Discussion about principles related to The Circle (Open Air Cinema), such as ‘Secrets are lies’, Privacy is Theft’,’Sharing is Caring’ and ‘Full transparency’ and how they are related to our present-day life. Has ‘The Circle’ become reality?
The book and film The Circle (author: Dave Eggers/director: James Pensoldt) has been called the sequel of the dystopian novel 1984, since similar to ‘Big Brother’, the ‘SeeChange’-cameras follow everyone and anyone can tap into its footage in real time. The company is led by guru Eamon Bailey, whose employees ‘the Circlers’ work and live on a specially-designed campus (think Facebook meets Apple). In a TED Talk-like presentation of SeeChange, Bailey exclaims: ‘Knowing is good. But knowing everything is better!’
The company demands full transparency in all things. As one of the Circle’s corporate slogan states: ‘SECRETS ARE LIES’. Anonymity is prohibited, personal experiences are public property, which can be broadcasted and accessed anytime and anywhere. Once recorded, nothing can be erased. The Circle’s objective is to have all aspects of human life — from voting to love affairs — stored into one system, the only one of its kind in the whole world.
In this program with Jason Pridmore and Miriam Rasch, we want to discuss issues mentioned in the film and relate them to our present-day life. Has The Circle become reality? To what extent have we lost our privacy in favor of openness in the digital world? And does digital transparency improve democracy?
Jason Pridmore will discuss the costs of convenience and personalisation. How has social media changed our understandings and relationship with privacy and surveillance? How has the willingness to post so much of our lives online made it easier to connect but also easier to lose much of our privacy and autonomy in subtle ways? Should we really be paranoid about how much we are being watched?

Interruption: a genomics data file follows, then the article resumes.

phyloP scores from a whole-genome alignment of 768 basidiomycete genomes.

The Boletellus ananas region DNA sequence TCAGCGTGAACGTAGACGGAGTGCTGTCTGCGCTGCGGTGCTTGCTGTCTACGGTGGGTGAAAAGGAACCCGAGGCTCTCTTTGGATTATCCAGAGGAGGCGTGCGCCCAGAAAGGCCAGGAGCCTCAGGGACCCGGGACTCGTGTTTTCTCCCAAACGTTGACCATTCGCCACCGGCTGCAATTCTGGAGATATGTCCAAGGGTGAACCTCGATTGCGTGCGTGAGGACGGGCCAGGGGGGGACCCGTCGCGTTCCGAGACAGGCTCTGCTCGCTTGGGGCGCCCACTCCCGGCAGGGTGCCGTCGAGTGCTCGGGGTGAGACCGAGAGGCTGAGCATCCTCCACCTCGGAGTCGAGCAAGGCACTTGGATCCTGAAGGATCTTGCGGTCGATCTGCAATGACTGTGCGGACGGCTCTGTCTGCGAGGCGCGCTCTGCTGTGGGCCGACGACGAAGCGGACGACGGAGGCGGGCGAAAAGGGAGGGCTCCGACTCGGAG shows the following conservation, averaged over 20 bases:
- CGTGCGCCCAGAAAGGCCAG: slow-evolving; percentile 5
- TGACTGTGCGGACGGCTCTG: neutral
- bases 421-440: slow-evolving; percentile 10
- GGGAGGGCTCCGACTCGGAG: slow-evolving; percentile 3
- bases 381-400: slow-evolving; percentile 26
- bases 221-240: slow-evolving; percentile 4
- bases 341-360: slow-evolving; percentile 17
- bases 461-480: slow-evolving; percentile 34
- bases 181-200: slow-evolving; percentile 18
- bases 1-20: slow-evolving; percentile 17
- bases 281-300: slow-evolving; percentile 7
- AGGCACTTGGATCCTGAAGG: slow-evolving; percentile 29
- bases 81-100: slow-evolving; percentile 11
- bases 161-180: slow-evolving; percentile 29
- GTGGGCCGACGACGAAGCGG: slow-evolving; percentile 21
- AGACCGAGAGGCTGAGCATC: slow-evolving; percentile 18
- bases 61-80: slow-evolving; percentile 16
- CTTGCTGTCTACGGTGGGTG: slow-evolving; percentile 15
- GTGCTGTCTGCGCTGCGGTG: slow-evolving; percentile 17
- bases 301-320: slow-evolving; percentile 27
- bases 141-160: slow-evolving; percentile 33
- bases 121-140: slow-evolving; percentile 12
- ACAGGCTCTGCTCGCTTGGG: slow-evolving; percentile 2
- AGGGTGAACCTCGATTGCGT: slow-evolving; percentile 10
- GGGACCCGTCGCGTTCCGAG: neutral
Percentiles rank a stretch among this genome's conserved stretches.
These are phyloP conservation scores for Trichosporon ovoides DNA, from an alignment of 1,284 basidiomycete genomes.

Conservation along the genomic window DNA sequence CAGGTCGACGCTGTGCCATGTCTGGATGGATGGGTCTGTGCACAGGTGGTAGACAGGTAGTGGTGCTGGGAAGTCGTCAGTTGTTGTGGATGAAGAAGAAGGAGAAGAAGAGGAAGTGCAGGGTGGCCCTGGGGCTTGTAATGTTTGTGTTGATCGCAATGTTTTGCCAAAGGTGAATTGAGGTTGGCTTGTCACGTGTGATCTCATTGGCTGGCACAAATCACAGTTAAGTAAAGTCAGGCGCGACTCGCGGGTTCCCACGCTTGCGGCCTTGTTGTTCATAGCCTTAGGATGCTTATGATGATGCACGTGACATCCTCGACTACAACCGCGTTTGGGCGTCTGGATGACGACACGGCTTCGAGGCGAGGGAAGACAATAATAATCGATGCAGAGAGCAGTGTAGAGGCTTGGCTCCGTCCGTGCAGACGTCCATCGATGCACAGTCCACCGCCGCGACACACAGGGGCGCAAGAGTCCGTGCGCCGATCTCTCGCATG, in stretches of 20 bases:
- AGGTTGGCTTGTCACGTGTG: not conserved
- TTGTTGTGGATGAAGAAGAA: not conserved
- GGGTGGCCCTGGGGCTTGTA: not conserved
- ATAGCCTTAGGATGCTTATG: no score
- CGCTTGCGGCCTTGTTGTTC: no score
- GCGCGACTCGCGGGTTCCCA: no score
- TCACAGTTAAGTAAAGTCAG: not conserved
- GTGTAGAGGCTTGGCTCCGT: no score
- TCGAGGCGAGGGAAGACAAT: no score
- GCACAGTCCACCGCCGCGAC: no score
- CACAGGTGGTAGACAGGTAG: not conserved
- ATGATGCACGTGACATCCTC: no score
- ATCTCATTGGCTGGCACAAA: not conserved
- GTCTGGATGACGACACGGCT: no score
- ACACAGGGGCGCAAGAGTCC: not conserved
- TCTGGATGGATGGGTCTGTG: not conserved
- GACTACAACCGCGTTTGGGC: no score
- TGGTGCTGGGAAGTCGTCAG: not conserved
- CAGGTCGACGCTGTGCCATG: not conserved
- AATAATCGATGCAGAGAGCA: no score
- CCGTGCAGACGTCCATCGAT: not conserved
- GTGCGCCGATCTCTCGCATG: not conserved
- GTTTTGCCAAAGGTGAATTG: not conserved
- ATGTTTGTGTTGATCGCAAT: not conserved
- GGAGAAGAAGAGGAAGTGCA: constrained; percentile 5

Miriam Rasch recently published the book ‘Swimming in the Ocean’, and questions if it is possible to get complete transparancy, as the idea of The Circle seems to suggest.
Is there anything in human being that is not translated into data?
More about the speakers:
Jason Pridmore: Jason Pridmore is an Assistant Professor in the Department of Media and Communication at Erasmus University Rotterdam. His research interests are focused primarily on practices of digital identification, the use of new/social media and consumer data as surveillance practices, and digital (cyber) security issues. He is co-editor of Digitising Identities: Doing Identity in a Networked World published by Routledge press.
Miriam Rasch: Miriam Rasch studied literature and philosophy and works as a researcher and teacher at the Institute of Network Culture at the Amsterdam University of Applied Sciences. Her research interests are new media and digital culture. She writes essays for, among others, De Gids, De Groene Amsterdammer, Revisor and the American webmagazine The Torist. In 2015 she won the Jan Hanlo Essay Price Klein. Last month, her book ‘Swimming in the Ocean, appeared: Messages from a post-digital world (De Bezige Bij)
Marianne Klerk: She obtained her PhD in intellectual history at the Erasmus University Rotterdam and currently works as a postdoctoral researcher at the University of Oxford. Her research broadly concerns the rhetoric and structures of power politics and covers subjects ranging from military history to political thought.